Estyn said they fall short in about half of the county’s primary schools and in all three of the secondary schools inspected since 2017.
They also found shortcomings in the quality of teaching, and behaviour by secondary pupils was poor with a high level of short-term exclusions.
Pembrokeshire council said it had made “strong progress”.
But it recognised change had been too inconsistent and slow since its education services were put into special measures eight years ago.
This is done when inspectors believe there is a failure to supply an acceptable level of schooling and they appear to lack the leadership capacity to improve.
Pembrokeshire was taken out of special measures two years later but Estyn has found pupils’ standards were “too variable”.
The inspectors praised “strong” achievements by pupils studying Welsh as a first language, but said they were concerned by progress among Welsh second language students in half the primaries and all secondary schools.
“Shortcomings in the quality of teaching, including low expectations and a lack of progressive and planned opportunities to develop literacy, numeracy and Welsh second language across the curriculum limit the progress pupils make,” the report said.
It added the number of pupils excluded for five days or less was “notably higher” than the national average in secondary schools.
The inspectors praised the “valuable” work of the behaviour support team in starting to improve pupil behaviour, particularly in primaries.
But added: “However, in secondary schools, particularly in a very few secondary schools, pupils’ behaviour is not good enough. Overall, the number of fixed-term exclusions is markedly higher than in secondary schools across Wales.”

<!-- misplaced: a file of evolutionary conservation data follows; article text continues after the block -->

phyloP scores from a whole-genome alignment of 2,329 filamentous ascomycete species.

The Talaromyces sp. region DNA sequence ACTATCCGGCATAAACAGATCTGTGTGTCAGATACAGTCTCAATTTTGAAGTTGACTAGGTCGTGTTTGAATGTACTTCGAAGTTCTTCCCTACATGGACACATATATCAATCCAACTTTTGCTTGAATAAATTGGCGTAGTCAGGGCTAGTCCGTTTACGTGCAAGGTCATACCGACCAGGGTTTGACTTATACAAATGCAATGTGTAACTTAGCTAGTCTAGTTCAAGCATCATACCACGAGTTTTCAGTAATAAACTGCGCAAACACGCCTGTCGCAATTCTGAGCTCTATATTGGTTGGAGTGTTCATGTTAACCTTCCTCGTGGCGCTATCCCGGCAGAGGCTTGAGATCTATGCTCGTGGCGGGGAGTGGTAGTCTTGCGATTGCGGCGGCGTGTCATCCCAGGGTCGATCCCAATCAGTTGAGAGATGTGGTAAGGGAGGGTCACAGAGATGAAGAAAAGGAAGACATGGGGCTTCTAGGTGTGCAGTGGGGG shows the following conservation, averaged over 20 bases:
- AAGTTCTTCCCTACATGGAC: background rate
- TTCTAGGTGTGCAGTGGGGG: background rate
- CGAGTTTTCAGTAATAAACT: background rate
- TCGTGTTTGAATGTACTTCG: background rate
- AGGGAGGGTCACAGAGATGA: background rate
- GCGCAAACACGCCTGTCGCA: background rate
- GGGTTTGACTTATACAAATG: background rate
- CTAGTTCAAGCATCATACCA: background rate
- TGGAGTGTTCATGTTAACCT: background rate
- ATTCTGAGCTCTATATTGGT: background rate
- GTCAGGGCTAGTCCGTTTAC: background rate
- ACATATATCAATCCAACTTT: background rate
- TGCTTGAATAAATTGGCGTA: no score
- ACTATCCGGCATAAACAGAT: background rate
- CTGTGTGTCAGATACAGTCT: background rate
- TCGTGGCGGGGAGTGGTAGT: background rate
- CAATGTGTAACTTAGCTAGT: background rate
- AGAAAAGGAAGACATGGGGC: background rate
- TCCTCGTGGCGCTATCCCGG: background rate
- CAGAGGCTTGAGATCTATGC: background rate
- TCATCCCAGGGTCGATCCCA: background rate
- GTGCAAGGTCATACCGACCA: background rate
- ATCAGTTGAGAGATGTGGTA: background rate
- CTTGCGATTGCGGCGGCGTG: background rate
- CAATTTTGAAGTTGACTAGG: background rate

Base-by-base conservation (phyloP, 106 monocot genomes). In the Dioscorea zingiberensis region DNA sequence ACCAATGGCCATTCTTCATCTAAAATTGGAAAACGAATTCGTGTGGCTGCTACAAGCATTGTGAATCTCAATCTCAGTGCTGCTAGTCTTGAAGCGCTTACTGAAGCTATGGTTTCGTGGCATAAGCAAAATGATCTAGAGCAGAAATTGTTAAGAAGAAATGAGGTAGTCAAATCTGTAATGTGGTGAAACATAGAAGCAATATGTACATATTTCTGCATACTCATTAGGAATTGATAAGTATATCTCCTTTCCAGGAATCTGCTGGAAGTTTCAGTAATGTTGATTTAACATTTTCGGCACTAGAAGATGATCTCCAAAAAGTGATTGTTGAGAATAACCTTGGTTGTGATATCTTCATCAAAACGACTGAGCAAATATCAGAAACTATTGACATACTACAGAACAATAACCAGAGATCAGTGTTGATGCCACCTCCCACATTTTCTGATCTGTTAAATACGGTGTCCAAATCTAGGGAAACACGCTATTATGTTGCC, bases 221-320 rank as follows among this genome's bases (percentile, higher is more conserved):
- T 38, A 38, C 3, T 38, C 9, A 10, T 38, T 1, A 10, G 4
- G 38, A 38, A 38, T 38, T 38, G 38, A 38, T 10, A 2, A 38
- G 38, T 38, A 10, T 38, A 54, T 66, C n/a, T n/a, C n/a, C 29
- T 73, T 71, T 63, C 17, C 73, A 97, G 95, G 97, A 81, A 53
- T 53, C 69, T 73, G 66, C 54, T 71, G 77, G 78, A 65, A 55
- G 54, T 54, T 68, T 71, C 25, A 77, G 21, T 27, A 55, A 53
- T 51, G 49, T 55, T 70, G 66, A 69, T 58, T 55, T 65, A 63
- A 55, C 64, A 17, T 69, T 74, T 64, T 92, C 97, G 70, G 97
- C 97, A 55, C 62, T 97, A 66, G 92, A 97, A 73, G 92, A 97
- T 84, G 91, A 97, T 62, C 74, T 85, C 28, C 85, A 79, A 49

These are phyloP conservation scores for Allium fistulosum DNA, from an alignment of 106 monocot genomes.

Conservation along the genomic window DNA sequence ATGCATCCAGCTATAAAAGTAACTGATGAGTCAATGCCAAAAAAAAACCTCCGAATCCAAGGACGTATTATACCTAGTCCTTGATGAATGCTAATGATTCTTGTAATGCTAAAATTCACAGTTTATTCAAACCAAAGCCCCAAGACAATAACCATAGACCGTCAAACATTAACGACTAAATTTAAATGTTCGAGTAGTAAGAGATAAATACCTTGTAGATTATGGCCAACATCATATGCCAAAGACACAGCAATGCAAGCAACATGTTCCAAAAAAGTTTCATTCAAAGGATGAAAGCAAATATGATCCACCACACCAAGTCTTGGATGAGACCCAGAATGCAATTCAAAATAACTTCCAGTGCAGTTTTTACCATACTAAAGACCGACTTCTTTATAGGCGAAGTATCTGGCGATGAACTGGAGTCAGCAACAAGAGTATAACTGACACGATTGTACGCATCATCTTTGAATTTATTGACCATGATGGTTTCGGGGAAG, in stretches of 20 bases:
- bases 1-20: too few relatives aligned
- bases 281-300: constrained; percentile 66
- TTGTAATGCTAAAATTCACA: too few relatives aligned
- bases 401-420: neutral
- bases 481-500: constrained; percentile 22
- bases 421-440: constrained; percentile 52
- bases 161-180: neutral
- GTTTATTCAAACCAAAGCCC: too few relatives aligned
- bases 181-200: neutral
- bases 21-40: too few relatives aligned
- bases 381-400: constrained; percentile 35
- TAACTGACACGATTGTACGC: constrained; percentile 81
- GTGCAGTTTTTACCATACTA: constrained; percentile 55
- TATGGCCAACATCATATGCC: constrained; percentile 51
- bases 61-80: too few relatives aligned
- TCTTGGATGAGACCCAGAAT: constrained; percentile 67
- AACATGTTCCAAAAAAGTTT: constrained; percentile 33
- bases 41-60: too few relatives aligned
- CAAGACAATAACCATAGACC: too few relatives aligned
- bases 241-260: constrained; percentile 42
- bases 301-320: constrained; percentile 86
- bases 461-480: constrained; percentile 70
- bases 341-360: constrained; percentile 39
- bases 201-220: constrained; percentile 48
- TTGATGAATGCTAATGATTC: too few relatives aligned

‘Significant concern’ over education services
The council’s plans to reorganise education were praised for their “ambitious vision” and “clear strategy”, but inspectors found flaws in a small number of areas with improvement proposals “not sufficiently sharp”.
It said the county’s education services “are causing significant concern and require follow-up activity”.
It pledged to work with schools to ensure improvements are made.
Guy Woodham, the council’s cabinet member for education and lifelong learning, said: “While there is recognition by Estyn of the progress made since 2012, the pace of change across the local authority has been inconsistent and has not taken place fast enough.
“In going forward it is important that all those involved in education now focus on urgently raising performance outcomes and improving the quality of teaching across all our schools.
“Our ambition remains the same that every learner achieves more than they thought possible.”